Indiana Disability Rights helped the Clinton County Clerk's office make the polling site at the 4-H building on the local fairgrounds more accessible to disabled voters. (Photo/Stephanie Harshbarger)

By Marilyn Odendahl

The Indiana Citizen

October 17, 2023

With four entrances, including two with wheelchair ramps and plenty of parking, the 4-H building at the Clinton County fairgrounds appeared an ideal spot for a voting site.

However, an inspection in March by Kristin Dulaney, special projects manager at Indiana Disability Rights, identified several obstacles for disabled voters. A turn built into one of the ramps was not wide enough for a wheelchair to navigate, while another ramp sloped straight into the lane of traffic that drivers would use when entering and exiting the parking lot. Other hazards included one parking area that was gravel and a set of double doors that had a very rough sill along the bottom.

A back entrance proved the most accessible.  The sidewalk leads from the paved parking lot to the door, so voters can easily transverse the level surface before entering the large, open voting space.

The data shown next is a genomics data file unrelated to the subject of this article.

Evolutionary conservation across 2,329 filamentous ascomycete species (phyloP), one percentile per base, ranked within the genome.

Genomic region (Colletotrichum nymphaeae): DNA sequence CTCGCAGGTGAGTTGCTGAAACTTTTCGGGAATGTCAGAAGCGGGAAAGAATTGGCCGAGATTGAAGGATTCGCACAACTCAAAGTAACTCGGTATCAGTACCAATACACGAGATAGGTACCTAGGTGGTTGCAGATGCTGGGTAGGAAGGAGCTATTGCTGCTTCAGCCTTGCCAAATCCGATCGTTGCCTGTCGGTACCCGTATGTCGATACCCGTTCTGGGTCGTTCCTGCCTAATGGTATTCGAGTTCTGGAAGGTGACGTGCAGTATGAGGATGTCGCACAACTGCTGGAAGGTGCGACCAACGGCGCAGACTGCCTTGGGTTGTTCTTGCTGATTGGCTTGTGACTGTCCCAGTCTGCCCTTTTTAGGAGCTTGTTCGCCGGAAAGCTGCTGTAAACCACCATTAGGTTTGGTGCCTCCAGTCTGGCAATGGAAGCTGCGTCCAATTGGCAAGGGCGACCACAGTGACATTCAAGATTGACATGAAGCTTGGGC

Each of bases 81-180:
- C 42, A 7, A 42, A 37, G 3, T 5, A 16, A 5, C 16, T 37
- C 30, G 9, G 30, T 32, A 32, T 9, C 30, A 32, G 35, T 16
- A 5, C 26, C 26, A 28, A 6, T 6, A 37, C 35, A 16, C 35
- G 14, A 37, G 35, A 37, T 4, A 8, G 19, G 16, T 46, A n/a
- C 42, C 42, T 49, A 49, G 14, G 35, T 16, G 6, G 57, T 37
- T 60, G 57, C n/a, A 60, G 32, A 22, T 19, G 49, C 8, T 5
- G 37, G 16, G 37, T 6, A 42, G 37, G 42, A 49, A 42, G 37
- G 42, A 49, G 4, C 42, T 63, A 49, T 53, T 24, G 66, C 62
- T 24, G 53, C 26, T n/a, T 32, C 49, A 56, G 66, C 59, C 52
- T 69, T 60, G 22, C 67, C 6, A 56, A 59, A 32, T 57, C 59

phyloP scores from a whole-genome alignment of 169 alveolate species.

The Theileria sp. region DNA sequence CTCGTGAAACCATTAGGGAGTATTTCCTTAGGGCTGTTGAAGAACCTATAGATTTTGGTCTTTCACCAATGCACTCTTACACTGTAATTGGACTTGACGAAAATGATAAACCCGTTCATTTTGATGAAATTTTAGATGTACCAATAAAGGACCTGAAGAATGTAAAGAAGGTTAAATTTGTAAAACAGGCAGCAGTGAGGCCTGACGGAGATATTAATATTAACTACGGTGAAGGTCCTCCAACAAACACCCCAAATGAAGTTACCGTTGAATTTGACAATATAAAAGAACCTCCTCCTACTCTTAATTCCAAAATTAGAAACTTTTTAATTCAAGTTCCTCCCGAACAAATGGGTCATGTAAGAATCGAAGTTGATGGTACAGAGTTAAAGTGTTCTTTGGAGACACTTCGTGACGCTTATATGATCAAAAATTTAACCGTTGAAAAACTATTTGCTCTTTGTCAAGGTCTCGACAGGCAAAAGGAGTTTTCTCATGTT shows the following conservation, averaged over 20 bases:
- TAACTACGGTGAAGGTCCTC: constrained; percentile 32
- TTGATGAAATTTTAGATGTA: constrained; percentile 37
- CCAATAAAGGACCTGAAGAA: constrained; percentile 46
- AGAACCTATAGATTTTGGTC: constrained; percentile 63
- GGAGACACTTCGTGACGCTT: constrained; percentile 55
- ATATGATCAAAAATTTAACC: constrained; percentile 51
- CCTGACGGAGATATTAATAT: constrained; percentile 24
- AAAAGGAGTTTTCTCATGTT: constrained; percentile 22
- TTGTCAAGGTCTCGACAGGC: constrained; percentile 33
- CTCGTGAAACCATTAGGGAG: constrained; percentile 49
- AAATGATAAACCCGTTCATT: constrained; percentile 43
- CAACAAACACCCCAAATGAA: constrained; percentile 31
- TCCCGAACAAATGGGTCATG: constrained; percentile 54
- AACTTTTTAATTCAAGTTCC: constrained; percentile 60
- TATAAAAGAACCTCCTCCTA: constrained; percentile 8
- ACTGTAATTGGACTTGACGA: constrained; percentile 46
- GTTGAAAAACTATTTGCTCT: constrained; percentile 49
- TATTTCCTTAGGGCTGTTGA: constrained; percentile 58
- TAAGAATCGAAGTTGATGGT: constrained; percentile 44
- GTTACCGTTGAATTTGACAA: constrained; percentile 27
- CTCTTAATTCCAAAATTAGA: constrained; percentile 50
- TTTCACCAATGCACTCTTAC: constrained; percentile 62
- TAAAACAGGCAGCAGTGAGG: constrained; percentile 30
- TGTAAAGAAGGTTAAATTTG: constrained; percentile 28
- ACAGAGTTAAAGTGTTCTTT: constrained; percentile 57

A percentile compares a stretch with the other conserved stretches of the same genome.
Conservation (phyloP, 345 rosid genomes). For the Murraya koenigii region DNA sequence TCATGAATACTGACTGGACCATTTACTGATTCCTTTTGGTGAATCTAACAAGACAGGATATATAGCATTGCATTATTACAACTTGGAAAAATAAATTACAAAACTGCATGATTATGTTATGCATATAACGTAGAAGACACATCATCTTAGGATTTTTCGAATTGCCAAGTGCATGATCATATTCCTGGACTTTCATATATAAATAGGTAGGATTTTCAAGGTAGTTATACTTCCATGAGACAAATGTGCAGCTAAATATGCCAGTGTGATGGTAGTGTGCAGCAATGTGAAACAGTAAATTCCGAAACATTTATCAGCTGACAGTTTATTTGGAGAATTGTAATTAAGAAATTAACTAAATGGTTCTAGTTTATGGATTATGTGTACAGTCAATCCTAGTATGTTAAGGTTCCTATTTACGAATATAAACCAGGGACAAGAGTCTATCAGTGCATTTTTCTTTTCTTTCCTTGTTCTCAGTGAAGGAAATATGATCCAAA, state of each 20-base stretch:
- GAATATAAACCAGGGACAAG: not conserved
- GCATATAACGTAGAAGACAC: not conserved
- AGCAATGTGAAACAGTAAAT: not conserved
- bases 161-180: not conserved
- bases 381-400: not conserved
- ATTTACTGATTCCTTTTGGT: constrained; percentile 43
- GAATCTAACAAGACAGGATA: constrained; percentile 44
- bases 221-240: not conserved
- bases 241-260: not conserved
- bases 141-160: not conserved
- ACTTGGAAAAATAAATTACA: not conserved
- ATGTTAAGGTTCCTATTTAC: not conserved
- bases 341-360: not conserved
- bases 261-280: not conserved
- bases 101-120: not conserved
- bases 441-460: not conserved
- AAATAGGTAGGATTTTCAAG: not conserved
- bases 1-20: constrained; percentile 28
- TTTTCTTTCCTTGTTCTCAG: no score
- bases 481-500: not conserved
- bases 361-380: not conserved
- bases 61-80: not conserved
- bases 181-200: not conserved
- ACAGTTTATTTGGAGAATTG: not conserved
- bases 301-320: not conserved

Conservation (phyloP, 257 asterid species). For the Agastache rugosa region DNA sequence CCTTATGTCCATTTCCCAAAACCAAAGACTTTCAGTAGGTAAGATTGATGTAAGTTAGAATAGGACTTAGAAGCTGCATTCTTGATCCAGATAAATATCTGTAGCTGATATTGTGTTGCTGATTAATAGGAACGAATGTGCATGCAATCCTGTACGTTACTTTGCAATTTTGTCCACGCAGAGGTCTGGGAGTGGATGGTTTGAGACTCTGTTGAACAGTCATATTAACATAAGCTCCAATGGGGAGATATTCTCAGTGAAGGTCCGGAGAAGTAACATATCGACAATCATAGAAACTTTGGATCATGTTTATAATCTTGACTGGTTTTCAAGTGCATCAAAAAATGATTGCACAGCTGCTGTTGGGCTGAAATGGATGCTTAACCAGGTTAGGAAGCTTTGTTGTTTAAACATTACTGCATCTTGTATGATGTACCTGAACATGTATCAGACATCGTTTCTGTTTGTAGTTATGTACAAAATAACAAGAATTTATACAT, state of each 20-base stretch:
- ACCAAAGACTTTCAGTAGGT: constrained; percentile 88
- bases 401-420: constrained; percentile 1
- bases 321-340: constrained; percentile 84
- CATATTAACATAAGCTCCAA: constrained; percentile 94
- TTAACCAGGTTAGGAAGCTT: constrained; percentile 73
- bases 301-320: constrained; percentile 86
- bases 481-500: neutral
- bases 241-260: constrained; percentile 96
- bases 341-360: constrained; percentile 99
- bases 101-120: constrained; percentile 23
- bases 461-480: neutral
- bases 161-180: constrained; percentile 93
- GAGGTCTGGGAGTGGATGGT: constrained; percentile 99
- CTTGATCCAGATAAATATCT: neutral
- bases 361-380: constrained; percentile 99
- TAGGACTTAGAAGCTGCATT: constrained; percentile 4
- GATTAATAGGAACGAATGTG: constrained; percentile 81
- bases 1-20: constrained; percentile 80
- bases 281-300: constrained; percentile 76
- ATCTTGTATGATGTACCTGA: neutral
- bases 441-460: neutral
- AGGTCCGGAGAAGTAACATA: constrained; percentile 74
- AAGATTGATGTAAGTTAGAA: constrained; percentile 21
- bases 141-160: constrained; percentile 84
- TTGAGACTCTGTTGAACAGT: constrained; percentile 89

Clinton County Clerk Stephanie Harshbarger purchased some orange cones and a handicap van accessible sign to cordon off extra space for parking for voters in wheelchairs, and her team has been crafting and laminating signs to attach to the chain-link fence to direct voters to the accessible entrance. Also, she bought a small ramp that will be placed at the doorway so no one trips over the roughly inch gap that has been caused by the sidewalk settling.

Harshbarger said learning about the barriers the site posed to disabled voters was an eye-opening experience. She is making the upgrades to improve the site so no one will be prevented from voting because he or she could not even get inside the building.

“I just thought we’ve got to make sure it’s a handicap accessible to the public,” Harshbarger said. “We’ll try to make things as best as we can.”

Dulaney surveyed the 4-H building and three other polling locations in Clinton County as part of the Hoosiers Vote project, an initiative of Indiana Disability Rights.

Hoosiers Vote is a nonpartisan effort focused on education and advocacy to ensure that disabled Hoosiers can physically get to the precinct and cast a ballot, whether they are visually or hearing impaired, or have cognitive or mobility impairments.

“We don’t endorse any particular candidates for office,” Dulaney said. “We don’t support particular ballot issues or anything. It’s just about making sure that folks have access to the ballot.”